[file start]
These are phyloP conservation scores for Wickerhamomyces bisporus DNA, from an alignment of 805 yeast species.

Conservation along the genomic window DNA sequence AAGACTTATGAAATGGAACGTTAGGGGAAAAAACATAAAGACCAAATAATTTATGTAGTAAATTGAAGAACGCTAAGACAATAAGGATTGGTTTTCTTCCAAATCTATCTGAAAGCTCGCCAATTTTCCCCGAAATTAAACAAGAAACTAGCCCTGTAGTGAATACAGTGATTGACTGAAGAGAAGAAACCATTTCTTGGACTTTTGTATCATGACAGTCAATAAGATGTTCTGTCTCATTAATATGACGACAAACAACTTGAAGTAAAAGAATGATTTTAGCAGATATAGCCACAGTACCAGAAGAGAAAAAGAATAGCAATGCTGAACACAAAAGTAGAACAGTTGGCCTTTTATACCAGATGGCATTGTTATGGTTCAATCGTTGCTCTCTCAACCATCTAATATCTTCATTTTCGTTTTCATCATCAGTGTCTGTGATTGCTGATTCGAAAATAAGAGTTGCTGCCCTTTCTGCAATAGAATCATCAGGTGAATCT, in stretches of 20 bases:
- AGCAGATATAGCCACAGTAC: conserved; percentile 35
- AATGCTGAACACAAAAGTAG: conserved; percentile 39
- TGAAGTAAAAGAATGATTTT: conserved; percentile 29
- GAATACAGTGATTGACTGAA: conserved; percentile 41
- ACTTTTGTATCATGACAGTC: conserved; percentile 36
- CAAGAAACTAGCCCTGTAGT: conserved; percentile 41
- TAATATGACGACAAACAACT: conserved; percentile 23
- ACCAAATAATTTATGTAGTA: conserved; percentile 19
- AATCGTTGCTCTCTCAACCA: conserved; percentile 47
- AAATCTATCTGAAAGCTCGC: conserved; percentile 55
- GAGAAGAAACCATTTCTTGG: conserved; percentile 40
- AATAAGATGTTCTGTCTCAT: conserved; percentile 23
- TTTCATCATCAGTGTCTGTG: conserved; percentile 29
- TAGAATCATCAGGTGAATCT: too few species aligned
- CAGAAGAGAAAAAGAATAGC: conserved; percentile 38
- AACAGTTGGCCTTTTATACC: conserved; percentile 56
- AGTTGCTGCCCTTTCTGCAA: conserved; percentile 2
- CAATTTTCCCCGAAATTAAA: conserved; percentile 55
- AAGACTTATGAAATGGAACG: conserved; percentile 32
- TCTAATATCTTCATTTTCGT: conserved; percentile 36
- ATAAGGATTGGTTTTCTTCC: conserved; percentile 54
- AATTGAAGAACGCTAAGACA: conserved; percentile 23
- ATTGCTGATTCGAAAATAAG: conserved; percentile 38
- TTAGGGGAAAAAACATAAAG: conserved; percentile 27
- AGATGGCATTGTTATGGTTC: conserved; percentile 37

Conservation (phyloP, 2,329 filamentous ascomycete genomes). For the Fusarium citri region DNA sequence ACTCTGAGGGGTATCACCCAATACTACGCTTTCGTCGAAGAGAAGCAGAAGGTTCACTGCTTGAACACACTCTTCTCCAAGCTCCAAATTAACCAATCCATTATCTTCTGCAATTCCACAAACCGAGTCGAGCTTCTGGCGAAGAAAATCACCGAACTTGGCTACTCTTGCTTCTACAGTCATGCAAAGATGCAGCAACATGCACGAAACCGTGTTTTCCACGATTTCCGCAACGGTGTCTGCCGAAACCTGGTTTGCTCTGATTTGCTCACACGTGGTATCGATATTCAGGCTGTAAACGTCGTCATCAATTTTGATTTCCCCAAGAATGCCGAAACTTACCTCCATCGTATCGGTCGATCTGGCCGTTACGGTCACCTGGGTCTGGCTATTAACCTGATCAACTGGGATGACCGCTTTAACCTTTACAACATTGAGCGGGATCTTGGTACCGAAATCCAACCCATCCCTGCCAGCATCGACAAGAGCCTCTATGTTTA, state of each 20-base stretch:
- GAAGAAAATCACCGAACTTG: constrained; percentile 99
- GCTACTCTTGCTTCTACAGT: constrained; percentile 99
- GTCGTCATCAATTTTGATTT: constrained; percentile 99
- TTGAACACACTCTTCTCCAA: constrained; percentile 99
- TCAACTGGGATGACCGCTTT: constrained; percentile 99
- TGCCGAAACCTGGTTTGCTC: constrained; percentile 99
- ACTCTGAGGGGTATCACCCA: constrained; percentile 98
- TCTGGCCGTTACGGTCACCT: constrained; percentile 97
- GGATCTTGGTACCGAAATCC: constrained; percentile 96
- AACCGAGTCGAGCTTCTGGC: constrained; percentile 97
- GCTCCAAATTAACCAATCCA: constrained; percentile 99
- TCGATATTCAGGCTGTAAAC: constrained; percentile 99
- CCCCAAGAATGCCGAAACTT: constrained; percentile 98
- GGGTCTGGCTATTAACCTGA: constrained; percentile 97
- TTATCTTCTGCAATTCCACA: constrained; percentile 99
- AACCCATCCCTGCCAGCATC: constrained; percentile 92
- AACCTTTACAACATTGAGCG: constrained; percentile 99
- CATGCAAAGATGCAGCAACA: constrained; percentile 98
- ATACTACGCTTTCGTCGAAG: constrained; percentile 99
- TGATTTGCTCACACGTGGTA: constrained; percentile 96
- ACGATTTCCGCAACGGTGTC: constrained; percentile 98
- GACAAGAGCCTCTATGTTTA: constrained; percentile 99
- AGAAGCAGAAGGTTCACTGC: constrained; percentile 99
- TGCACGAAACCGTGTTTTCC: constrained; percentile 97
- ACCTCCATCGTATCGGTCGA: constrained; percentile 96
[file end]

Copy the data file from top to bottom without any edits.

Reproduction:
These are phyloP conservation scores for Wickerhamomyces bisporus DNA, from an alignment of 805 yeast species.

Conservation along the genomic window DNA sequence AAGACTTATGAAATGGAACGTTAGGGGAAAAAACATAAAGACCAAATAATTTATGTAGTAAATTGAAGAACGCTAAGACAATAAGGATTGGTTTTCTTCCAAATCTATCTGAAAGCTCGCCAATTTTCCCCGAAATTAAACAAGAAACTAGCCCTGTAGTGAATACAGTGATTGACTGAAGAGAAGAAACCATTTCTTGGACTTTTGTATCATGACAGTCAATAAGATGTTCTGTCTCATTAATATGACGACAAACAACTTGAAGTAAAAGAATGATTTTAGCAGATATAGCCACAGTACCAGAAGAGAAAAAGAATAGCAATGCTGAACACAAAAGTAGAACAGTTGGCCTTTTATACCAGATGGCATTGTTATGGTTCAATCGTTGCTCTCTCAACCATCTAATATCTTCATTTTCGTTTTCATCATCAGTGTCTGTGATTGCTGATTCGAAAATAAGAGTTGCTGCCCTTTCTGCAATAGAATCATCAGGTGAATCT, in stretches of 20 bases:
- AGCAGATATAGCCACAGTAC: conserved; percentile 35
- AATGCTGAACACAAAAGTAG: conserved; percentile 39
- TGAAGTAAAAGAATGATTTT: conserved; percentile 29
- GAATACAGTGATTGACTGAA: conserved; percentile 41
- ACTTTTGTATCATGACAGTC: conserved; percentile 36
- CAAGAAACTAGCCCTGTAGT: conserved; percentile 41
- TAATATGACGACAAACAACT: conserved; percentile 23
- ACCAAATAATTTATGTAGTA: conserved; percentile 19
- AATCGTTGCTCTCTCAACCA: conserved; percentile 47
- AAATCTATCTGAAAGCTCGC: conserved; percentile 55
- GAGAAGAAACCATTTCTTGG: conserved; percentile 40
- AATAAGATGTTCTGTCTCAT: conserved; percentile 23
- TTTCATCATCAGTGTCTGTG: conserved; percentile 29
- TAGAATCATCAGGTGAATCT: too few species aligned
- CAGAAGAGAAAAAGAATAGC: conserved; percentile 38
- AACAGTTGGCCTTTTATACC: conserved; percentile 56
- AGTTGCTGCCCTTTCTGCAA: conserved; percentile 2
- CAATTTTCCCCGAAATTAAA: conserved; percentile 55
- AAGACTTATGAAATGGAACG: conserved; percentile 32
- TCTAATATCTTCATTTTCGT: conserved; percentile 36
- ATAAGGATTGGTTTTCTTCC: conserved; percentile 54
- AATTGAAGAACGCTAAGACA: conserved; percentile 23
- ATTGCTGATTCGAAAATAAG: conserved; percentile 38
- TTAGGGGAAAAAACATAAAG: conserved; percentile 27
- AGATGGCATTGTTATGGTTC: conserved; percentile 37

Conservation (phyloP, 2,329 filamentous ascomycete genomes). For the Fusarium citri region DNA sequence ACTCTGAGGGGTATCACCCAATACTACGCTTTCGTCGAAGAGAAGCAGAAGGTTCACTGCTTGAACACACTCTTCTCCAAGCTCCAAATTAACCAATCCATTATCTTCTGCAATTCCACAAACCGAGTCGAGCTTCTGGCGAAGAAAATCACCGAACTTGGCTACTCTTGCTTCTACAGTCATGCAAAGATGCAGCAACATGCACGAAACCGTGTTTTCCACGATTTCCGCAACGGTGTCTGCCGAAACCTGGTTTGCTCTGATTTGCTCACACGTGGTATCGATATTCAGGCTGTAAACGTCGTCATCAATTTTGATTTCCCCAAGAATGCCGAAACTTACCTCCATCGTATCGGTCGATCTGGCCGTTACGGTCACCTGGGTCTGGCTATTAACCTGATCAACTGGGATGACCGCTTTAACCTTTACAACATTGAGCGGGATCTTGGTACCGAAATCCAACCCATCCCTGCCAGCATCGACAAGAGCCTCTATGTTTA, state of each 20-base stretch:
- GAAGAAAATCACCGAACTTG: constrained; percentile 99
- GCTACTCTTGCTTCTACAGT: constrained; percentile 99
- GTCGTCATCAATTTTGATTT: constrained; percentile 99
- TTGAACACACTCTTCTCCAA: constrained; percentile 99
- TCAACTGGGATGACCGCTTT: constrained; percentile 99
- TGCCGAAACCTGGTTTGCTC: constrained; percentile 99
- ACTCTGAGGGGTATCACCCA: constrained; percentile 98
- TCTGGCCGTTACGGTCACCT: constrained; percentile 97
- GGATCTTGGTACCGAAATCC: constrained; percentile 96
- AACCGAGTCGAGCTTCTGGC: constrained; percentile 97
- GCTCCAAATTAACCAATCCA: constrained; percentile 99
- TCGATATTCAGGCTGTAAAC: constrained; percentile 99
- CCCCAAGAATGCCGAAACTT: constrained; percentile 98
- GGGTCTGGCTATTAACCTGA: constrained; percentile 97
- TTATCTTCTGCAATTCCACA: constrained; percentile 99
- AACCCATCCCTGCCAGCATC: constrained; percentile 92
- AACCTTTACAACATTGAGCG: constrained; percentile 99
- CATGCAAAGATGCAGCAACA: constrained; percentile 98
- ATACTACGCTTTCGTCGAAG: constrained; percentile 99
- TGATTTGCTCACACGTGGTA: constrained; percentile 96
- ACGATTTCCGCAACGGTGTC: constrained; percentile 98
- GACAAGAGCCTCTATGTTTA: constrained; percentile 99
- AGAAGCAGAAGGTTCACTGC: constrained; percentile 99
- TGCACGAAACCGTGTTTTCC: constrained; percentile 97
- ACCTCCATCGTATCGGTCGA: constrained; percentile 96